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The Readers' List:
Most beloved ballplayers

From the Page2 mailbag

Poll Results

On Monday, Page 2 ran its list of the most beloved baseball players in history. We asked for your take, and you filled our mailbag with plenty of choices for the most beloved ballplayer of all-time.

Here's how the Page 2 staff ranked the most beloved baseball players in history:

1. Babe Ruth
2. Cal Ripken Jr.
3. Stan Musial
4. Mark McGwire
5. Sammy Sosa
6. Ernie Banks
7. Ichiro Suzuki
8. Kirby Puckett
9. Willie Stargell
10. Derek Jeter

Honorable mentions: Roberto Clemente, Mike Piazza, Pete Rose, Carl Yastrzemski, Joe DiMaggio, Jackie Robinson, Tony Gwynn, Willie McCovey, Pedro Martinez, Lou Gehrig, George Brett, Satchel Paige, Al Kaline, Andre Dawson

After going through more than 1,400 letters, we've listed a rundown of the Top 10 vote-getters, along with some of the best letters about each player. Be sure to cast your vote in the poll at left to choose the most beloved baseball player of all-time.

1. Kirby Puckett (150 letters)
My vote has to go to Kirby Puckett. I've never seen a ballplayer have so much fun while he's out there on the field. On top of that, his humility and class are unmatched in the history of baseball. If we're going to start cloning humans, Puck would be a great place to start.
Mark Demaray

No one compares to Kirby. Period. Whether it was his desire to play the game day-in and day-out or his community involvement off the field, no one is more loved by fans than Kirby Puckett. Bud Selig should hand out biographies on Kirby to every rookie entering the league and tell them, "This is how you do it."
Brian Schulz
Maple Grove, Minn.

Kirby Puckett
Kirby Puckett's love of the game was obvious.
To me, Kirby Puckett will always personify what we would like our heroes to be like. No scowls, diatribes, or pouting. Just determination, commitment to winning and total joy in his profession. From shagging fly balls in spring training to Game 6 of the 1991 series to the press conference announcing his premature retirement, Puckett always displayed a class, dignity and pure love of the game that every player should try to emulate. And all with that famous mile-wide grin. That's what a hero is.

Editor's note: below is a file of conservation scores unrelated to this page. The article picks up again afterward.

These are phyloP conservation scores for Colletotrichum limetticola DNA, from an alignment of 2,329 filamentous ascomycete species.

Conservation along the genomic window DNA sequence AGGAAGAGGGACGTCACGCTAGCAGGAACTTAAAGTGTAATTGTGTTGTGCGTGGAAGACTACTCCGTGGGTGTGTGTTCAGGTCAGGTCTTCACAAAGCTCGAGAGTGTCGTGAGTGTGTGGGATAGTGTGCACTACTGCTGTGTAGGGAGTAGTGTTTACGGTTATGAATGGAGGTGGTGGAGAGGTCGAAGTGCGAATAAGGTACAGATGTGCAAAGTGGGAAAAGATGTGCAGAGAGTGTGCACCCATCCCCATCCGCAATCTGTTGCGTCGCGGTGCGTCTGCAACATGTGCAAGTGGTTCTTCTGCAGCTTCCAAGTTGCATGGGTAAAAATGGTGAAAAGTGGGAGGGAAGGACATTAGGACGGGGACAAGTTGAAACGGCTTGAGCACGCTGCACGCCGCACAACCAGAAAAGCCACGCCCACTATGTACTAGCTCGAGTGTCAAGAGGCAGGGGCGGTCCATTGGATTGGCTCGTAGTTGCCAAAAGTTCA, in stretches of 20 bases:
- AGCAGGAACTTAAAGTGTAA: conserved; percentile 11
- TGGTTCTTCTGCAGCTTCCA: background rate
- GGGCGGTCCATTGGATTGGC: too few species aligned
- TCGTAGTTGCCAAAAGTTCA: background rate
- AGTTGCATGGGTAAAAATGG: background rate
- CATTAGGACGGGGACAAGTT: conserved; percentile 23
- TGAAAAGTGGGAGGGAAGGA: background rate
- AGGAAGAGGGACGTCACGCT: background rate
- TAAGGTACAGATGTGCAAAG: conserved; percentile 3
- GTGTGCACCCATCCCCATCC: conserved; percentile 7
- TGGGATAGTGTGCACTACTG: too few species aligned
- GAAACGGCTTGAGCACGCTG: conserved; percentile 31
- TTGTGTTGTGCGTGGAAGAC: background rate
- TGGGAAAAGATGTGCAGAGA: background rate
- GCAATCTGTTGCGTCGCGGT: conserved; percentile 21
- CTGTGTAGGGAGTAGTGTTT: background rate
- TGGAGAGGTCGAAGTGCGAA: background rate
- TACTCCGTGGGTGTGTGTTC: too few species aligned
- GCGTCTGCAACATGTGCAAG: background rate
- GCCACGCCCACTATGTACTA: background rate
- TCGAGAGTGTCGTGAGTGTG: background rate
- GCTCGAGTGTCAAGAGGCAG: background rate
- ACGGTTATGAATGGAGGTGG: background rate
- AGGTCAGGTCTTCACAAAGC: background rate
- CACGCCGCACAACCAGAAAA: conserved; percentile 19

Dave Valentine
Sioux Falls, S.D.

2. Nomar Garciaparra (114 letters)
Nomah! How can you not love this guy? He's got the best attitude, he's a natural leader, he's as hardworking as anyone in sports and his appeal spans generations. Go watch the tape of the game in which he came back this season and tell me there's another ballplayer more beloved in this game right now than Nomar Garciaparra. I'll simply laugh at you.
Karl Cyr

Nomar Garciaparra
He doesn't need a nickname. Just call him "Nomah."
How can you leave out Nomar Garciaparra? Not even the great Ted Williams could claim the level of affection granted to Nomar by the citizens of Red Sox Nation. Just listen to how the faithful talk about their hero. Nomah. Nooomaaaahh. He doesn't need a last name, and he doesn't need a nickname. It's more than his on-field performance as the league's best shortstop (I will not argue this point, it is a fact, not up for discussion. A-Rod and Jeter fans, you can lower your hands and put your heads on your desks -- no more questions), it's his attitude toward the game and the fans. Look at his smile, the twinkle in his eye when he talks to kids about hitting. You will understand why all of us Red Sox faithful feel a surge of electricity when discussing our Nomar. I'm getting chills right now.
Tim O'Neill
Hingham, Mass.

3. Cal Ripken Jr. (106 letters)